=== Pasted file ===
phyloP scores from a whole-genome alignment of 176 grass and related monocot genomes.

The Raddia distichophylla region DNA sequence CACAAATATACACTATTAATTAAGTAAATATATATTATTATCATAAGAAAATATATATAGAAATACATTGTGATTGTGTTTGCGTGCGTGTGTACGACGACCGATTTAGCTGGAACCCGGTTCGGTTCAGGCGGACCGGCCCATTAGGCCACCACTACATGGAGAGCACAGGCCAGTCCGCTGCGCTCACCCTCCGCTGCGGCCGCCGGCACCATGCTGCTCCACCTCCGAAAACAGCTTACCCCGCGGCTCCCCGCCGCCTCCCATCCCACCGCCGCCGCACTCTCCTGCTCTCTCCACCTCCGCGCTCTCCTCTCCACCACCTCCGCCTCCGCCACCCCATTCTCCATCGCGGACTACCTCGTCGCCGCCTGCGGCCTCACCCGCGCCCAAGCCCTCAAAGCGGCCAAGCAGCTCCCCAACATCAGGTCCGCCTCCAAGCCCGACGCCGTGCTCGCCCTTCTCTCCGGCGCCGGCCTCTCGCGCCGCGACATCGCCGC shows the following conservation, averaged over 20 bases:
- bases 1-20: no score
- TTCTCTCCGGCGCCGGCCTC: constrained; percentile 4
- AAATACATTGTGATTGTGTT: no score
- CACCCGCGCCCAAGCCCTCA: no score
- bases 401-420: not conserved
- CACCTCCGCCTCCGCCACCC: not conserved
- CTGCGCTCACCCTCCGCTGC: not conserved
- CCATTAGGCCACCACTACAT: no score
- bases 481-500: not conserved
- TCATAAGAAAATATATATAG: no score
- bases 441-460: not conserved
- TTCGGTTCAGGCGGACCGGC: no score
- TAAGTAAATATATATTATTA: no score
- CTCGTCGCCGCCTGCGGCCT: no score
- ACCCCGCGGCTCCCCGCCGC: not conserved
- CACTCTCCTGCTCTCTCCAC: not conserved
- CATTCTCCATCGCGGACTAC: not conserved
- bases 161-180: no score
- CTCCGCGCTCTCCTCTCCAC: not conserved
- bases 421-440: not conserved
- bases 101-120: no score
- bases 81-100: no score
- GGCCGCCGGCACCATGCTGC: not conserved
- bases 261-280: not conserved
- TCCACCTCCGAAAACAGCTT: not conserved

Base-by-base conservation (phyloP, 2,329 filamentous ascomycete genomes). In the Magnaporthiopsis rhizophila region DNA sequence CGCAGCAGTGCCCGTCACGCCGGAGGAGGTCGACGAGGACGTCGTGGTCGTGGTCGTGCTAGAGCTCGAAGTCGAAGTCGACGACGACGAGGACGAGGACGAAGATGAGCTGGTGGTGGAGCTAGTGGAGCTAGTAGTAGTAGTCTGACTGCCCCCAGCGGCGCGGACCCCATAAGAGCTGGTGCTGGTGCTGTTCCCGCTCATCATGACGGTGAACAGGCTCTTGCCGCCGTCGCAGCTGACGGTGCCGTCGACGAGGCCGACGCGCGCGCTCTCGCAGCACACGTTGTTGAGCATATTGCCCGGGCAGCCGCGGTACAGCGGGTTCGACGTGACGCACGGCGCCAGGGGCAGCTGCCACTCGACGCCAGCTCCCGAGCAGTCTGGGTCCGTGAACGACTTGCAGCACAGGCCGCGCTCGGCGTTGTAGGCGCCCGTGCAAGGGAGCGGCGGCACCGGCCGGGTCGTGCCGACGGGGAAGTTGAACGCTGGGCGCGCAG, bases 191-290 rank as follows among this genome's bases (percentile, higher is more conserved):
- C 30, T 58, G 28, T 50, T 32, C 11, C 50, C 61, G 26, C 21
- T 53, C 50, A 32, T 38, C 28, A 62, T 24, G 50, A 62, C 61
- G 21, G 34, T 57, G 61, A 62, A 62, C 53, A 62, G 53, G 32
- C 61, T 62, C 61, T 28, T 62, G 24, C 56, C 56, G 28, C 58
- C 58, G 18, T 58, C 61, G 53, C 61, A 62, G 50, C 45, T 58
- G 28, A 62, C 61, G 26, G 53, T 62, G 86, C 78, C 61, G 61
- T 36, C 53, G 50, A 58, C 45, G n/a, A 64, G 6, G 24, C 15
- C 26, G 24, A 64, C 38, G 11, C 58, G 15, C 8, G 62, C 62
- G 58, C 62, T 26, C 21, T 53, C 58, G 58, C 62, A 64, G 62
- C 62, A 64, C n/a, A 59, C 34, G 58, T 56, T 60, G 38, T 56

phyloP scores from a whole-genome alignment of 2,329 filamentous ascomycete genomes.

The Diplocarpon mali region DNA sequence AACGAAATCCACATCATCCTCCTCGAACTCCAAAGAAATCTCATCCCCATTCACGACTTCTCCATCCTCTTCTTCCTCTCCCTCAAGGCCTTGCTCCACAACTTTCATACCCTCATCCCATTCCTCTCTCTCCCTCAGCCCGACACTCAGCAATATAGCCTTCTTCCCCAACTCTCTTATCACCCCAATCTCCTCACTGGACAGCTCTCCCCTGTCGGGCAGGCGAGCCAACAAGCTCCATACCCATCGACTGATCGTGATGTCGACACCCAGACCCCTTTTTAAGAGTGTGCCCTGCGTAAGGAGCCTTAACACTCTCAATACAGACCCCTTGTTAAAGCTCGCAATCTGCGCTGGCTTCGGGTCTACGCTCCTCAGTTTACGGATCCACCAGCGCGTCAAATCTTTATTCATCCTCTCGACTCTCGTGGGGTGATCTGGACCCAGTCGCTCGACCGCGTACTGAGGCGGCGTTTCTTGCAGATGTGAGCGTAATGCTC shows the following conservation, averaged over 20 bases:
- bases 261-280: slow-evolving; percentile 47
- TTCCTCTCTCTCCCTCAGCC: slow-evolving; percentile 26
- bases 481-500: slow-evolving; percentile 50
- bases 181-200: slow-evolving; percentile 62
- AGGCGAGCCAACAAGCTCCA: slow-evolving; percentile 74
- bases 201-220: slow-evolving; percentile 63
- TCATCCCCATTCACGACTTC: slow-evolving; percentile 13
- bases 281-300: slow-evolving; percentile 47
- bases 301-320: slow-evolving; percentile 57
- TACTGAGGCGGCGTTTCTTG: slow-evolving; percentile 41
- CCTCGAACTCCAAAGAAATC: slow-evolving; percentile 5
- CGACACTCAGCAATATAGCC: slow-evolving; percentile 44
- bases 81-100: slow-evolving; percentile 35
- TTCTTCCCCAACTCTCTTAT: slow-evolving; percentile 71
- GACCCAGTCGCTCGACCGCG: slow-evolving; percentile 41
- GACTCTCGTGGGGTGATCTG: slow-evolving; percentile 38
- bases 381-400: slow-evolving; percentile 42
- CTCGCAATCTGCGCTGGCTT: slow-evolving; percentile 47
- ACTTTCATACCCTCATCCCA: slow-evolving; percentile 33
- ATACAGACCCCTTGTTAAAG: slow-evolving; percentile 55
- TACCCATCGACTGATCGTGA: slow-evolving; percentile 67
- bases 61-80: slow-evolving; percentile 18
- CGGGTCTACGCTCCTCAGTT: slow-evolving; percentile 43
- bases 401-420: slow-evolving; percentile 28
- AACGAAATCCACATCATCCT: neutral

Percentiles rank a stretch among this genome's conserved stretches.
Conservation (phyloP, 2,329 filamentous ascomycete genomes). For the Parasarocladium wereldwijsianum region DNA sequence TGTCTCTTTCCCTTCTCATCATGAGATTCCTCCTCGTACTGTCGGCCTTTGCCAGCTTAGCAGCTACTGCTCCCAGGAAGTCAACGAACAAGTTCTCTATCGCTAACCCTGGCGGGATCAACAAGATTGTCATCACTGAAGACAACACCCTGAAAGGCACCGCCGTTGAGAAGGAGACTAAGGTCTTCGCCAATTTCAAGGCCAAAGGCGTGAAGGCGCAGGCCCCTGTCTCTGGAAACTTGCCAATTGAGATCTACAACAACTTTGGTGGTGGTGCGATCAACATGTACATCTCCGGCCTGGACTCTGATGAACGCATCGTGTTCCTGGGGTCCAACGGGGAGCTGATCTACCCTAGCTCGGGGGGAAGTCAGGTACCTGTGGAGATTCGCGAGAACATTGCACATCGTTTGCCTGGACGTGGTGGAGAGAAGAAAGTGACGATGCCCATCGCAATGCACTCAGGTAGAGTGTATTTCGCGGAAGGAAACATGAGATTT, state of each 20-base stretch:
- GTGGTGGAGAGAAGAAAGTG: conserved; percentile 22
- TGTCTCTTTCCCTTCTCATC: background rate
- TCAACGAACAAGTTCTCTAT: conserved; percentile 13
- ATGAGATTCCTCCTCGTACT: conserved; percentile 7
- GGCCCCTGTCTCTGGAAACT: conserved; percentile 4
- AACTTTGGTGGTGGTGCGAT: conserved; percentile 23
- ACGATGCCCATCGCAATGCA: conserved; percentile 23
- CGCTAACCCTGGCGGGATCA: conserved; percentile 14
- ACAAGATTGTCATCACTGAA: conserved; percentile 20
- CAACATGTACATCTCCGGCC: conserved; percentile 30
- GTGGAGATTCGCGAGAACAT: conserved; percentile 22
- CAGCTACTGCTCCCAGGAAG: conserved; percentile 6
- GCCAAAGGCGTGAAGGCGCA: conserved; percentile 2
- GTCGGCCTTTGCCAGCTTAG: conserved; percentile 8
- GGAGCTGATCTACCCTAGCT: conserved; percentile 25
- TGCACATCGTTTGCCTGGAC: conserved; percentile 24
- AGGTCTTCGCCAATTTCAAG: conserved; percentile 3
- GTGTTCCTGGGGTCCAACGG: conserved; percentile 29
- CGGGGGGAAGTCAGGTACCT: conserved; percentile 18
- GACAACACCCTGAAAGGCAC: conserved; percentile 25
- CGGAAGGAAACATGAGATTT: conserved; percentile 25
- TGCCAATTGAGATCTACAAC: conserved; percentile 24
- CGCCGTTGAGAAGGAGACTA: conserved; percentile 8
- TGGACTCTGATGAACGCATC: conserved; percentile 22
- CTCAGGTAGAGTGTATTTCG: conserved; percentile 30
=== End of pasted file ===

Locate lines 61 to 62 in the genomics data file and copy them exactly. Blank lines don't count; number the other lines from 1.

- TACCCATCGACTGATCGTGA: slow-evolving; percentile 67
- bases 61-80: slow-evolving; percentile 18